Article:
Ville de Québec & Commission de la capitale nationale honour the QCT

Photo: Bethann G. Merkle

Shirley Nadeau (QCT journalist and copy editor) and Deputy Mayor Michelle Morin-Doyle are all smiles standing in front of the historical plaque unveiled this morning outside the QCT’s palais de la presse.

The scene – a convivial sun-soaked ceremony on the corner of rue Buade and rue de Trésor, albeit a very noisy corner. 
Those gathered – Deputy Mayor Michelle Morin-Doyle, Françoise Mercure (president and director general of the Commission de la capitale nationale du Québec), Françoise Paradis (Conseillère à la diffusion du patrimoine), Anne Corriveau (president of the city’s Comité de commémoration), Normand Gouin (owner of the building about which all the fuss was being made), and a full contingent of Quebec Chronicle-Telegraph journalists and other media.
The reason – a historical plaque being placed on the QCT’s palais de la presse. In 1907, the owners of the QCT’s predecessor The Daily Telegraph commissioned Georges-Émile Tanguay to design a true palais de la presse. The building Tanguay designed, like City Hall and many other heritage buildings he designed here in Quebec City, stands over 100 years later as a testament to the importance of what took place within its walls. From 1925 to 1949, it was the home of the Quebec Chronicle-Telegraph. Today, the building’s owners seek a new vocation for it and have visions of the structure blending into rue du Trésor as an artists’ complex.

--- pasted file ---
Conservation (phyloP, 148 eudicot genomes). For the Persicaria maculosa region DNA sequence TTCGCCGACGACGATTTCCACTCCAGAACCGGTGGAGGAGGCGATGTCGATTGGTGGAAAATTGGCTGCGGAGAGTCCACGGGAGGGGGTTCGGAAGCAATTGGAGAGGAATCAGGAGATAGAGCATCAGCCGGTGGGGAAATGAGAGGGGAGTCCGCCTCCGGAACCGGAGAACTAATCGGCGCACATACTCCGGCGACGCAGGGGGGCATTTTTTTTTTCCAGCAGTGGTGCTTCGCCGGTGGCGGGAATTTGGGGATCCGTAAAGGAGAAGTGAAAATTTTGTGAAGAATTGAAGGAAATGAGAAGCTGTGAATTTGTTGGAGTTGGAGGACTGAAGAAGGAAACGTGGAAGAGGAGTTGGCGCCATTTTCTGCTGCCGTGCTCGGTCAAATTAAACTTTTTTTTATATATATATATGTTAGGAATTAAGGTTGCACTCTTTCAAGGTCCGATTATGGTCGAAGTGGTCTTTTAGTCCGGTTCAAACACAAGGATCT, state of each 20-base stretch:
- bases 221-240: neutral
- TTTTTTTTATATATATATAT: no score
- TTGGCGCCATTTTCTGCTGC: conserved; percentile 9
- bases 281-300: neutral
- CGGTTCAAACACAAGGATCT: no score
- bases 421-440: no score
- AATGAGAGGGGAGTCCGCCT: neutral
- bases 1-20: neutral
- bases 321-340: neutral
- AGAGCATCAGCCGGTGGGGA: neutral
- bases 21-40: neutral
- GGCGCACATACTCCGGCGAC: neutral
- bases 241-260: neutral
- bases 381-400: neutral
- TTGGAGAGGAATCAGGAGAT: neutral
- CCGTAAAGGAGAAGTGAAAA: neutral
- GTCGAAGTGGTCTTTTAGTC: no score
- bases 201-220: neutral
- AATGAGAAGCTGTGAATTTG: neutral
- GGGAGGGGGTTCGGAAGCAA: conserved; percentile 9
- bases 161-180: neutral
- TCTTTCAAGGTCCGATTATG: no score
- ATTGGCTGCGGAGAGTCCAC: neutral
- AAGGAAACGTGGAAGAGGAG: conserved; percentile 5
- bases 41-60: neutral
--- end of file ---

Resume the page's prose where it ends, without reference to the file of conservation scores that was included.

Historian Charles André Nadeau reminded the audience that before the QCT’s predecessor The Quebec Gazette, Quebec had never had a newspaper. Indeed, the bilingual Quebec Gazette was the first newspaper in New France. Effectively, the plaque placed on 1, rue de Trésor pays homage to the living heritage the QCT stewards – our newspaper’s beginnings as the founding media of our city and our province.  
As Deputy Mayor Morin-Doyle said during her address, “The Quebec Chronicle-Telegraph is intricately woven into the social fabric of the Anglophone community.” Equally significant, Morin-Doyle emphasized that the QCT “has served and will continue to serve as the link that keeps us [the Ville de Québec] connected with the community [...] It's the common thread that keeps our community alive.”
QCT journalists gathered at the palais de la presse. From left to right: Cassandra Kerwin, Bethann Merkle, Shirley Nadeau, Ruby Pratka, Marie White, Danielle Burns with baby Stella, and (in front) Juanita Craig with baby Étienne. Missing from the photo are Bill Cox and Sophie Rivett-Carnac.  Photo by Françoise Paradis